DESTINATIONS

Hierapolis (Pamukkale)

 

Hierapolis, whose name means "sacred city," was believed by the ancients to have been founded by the god Apollo. It was famed for its sacred hot springs, whose vapors were associated with Pluto, god of the underworld. The city also had a significant Jewish community and was mentioned by Paul in his Letter to Colossians.

Today, Hierapolis is a World Heritage Site and popular tourist destination. In addition to interesting Roman ruins, the site offers a thermal Sacred Pool in which you can swim with ancient artifacts, a view of the spectacular white terraces of Pamukkale, and a good museum.

 

In the Bible

 

Hierapolis is mentioned only once in the Bible, when St. Paul praises Epaphras, a Christian from Colossae, in his letter to the Colossians. Paul writes that Epaphras "has worked hard for you and for those in Laodicea and in Hierapolis" (Colossians 4:12-13). Epaphras was probably the founder of the Christian community at Hierapolis.

 

Ancient tradition also associates Hierapolis with a biblical figure, reporting that Philip died in Hierapolis around 80 AD. However, it is not clear which Philip is menat. It could be Philip the Apostle, one of the original 12 disciples, who is said to have been martyred by upside-down crucifixion (Acts of Philip) or by being hung upside down by his ankles from a tree.

 

Or Philip could be Philip the Evangelist, a later disciple who helped with administrative matters and had four virgin-prophetess daughters (Acts 6:1-7; 21:8-9). Early traditions say this Philip was buried in Hierapolis along with his virgin daughters, but confusingly call him "Philip the Apostle"! In any case, it seems a prominent person mentioned in Acts did die in Hierapolis.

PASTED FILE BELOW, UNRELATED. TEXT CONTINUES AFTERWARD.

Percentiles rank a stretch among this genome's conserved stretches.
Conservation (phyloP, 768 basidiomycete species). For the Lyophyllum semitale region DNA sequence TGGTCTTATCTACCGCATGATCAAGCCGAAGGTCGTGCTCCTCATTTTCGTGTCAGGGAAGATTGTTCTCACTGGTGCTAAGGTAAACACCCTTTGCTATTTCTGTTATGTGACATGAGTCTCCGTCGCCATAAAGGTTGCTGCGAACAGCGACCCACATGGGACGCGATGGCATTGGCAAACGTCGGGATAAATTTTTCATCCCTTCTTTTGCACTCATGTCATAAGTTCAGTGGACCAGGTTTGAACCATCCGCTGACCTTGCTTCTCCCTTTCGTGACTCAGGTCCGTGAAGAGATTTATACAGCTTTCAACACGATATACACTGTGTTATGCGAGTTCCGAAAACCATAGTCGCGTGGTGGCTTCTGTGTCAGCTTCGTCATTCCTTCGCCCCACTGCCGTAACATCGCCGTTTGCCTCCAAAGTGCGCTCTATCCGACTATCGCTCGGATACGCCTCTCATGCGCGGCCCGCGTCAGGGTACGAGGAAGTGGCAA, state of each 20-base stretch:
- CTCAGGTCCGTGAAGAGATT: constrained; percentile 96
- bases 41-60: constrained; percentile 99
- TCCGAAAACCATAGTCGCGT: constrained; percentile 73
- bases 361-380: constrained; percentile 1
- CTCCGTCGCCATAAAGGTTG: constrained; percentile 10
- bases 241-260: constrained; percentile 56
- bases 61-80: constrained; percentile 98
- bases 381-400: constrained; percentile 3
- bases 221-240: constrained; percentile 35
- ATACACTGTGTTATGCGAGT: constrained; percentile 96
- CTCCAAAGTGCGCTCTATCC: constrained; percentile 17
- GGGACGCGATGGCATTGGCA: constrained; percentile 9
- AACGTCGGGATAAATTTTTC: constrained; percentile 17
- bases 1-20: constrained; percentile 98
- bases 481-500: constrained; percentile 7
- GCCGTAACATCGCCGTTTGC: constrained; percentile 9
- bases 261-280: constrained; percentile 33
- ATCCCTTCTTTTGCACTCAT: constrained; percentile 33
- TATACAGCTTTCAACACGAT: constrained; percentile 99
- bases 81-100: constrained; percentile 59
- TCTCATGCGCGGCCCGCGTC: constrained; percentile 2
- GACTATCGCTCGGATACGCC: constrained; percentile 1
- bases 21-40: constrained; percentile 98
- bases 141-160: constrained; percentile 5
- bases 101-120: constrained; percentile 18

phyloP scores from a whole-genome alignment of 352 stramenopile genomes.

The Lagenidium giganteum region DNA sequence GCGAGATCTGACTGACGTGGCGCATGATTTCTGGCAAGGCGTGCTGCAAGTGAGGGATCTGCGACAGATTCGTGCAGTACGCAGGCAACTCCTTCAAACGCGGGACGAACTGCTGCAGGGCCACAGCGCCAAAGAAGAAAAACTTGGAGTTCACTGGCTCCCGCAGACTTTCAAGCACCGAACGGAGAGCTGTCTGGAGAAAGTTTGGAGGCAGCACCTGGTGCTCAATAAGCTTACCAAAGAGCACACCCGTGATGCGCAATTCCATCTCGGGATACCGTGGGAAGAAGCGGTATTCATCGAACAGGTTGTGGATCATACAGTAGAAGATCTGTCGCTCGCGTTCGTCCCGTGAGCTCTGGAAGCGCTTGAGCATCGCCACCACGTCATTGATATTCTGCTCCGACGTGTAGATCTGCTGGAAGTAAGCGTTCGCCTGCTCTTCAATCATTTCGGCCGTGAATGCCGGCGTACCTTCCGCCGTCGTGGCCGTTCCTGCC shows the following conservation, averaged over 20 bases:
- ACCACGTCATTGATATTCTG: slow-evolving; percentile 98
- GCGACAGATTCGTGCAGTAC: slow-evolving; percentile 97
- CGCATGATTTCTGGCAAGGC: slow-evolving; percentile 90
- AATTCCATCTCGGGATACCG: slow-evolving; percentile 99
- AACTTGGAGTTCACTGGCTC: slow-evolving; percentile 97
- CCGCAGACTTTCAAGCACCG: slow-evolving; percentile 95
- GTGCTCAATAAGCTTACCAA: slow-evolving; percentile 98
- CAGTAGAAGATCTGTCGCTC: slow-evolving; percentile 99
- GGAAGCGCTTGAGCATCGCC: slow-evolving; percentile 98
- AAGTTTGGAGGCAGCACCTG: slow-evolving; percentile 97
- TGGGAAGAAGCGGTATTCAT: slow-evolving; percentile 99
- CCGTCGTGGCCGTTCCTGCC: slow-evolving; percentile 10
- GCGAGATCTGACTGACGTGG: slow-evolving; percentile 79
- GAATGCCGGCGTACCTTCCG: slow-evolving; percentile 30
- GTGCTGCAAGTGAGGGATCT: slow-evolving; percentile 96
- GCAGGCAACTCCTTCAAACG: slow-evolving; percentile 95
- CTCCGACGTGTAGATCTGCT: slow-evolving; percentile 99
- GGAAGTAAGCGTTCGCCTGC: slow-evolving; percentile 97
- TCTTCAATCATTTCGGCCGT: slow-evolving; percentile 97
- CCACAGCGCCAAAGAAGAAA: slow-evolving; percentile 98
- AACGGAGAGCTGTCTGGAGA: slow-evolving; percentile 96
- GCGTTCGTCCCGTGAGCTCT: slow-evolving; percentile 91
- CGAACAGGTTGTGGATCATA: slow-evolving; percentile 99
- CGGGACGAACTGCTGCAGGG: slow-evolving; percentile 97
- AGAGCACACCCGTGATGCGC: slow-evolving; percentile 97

What to See

 

Long before you arrive in Hierapolis, you can see the gleaming white travertine terraces of Pamukkale, located next to the ruins of Hierapolis. The extraordinary effect is created when water from the hot springs loses carbon dioxide as it flows down the slopes, leaving deposits of limestone. The layers of white calcium carbonate, built up in steps on the plateau, gave the site the name Pamukkale ("cotton castle"). Unfortunately, but understandably, visitors are no longer allowed to walk on the terraces in order to protect them from damage.

 

A good place to start your tour is the small but excellent Pamukkale Museum, located near the parking area and housed in part of the south Roman baths (early 2nd century BC). The displays are presented attractively and include signs in Turkish and English. The collections include coins, jewelry, sarcophagi and architectural fragments among other items; the highlights are the statues and reliefs.

After the museum, there is a lot to see among the ruins of Hierapolis. Most of what you see today is from the Roman period, as the original Hellenistic city was destroyed by successive earthquakes in 17 AD and 60 AD. The site is surrounded by Byzantine walls, outside of which is an extensive necropolis.

 

Nearest the museum is a complex that includes the Sacred Pool, a colonnaded street, and a basilica church. The Sacred Pool is warmed by hot springs and littered with underwater fragments of ancient marble columns. Possibly associated with the Temple of Apollo, the pool provides today's visitors a rare opportunity to swim with antiquities! During the Roman period, columned porticoes surrounded the pool; earthquakes toppled them into the water where they lie today.

Behind the Sacred Pool is the nymphaeum, a monumental fountain that distributed water to the city. Dating from the 4th century AD, it has been partially restored. Three walls surround a basin of water, which was approached by steps on the open side. Statues filled the niches in the walls. [More Info]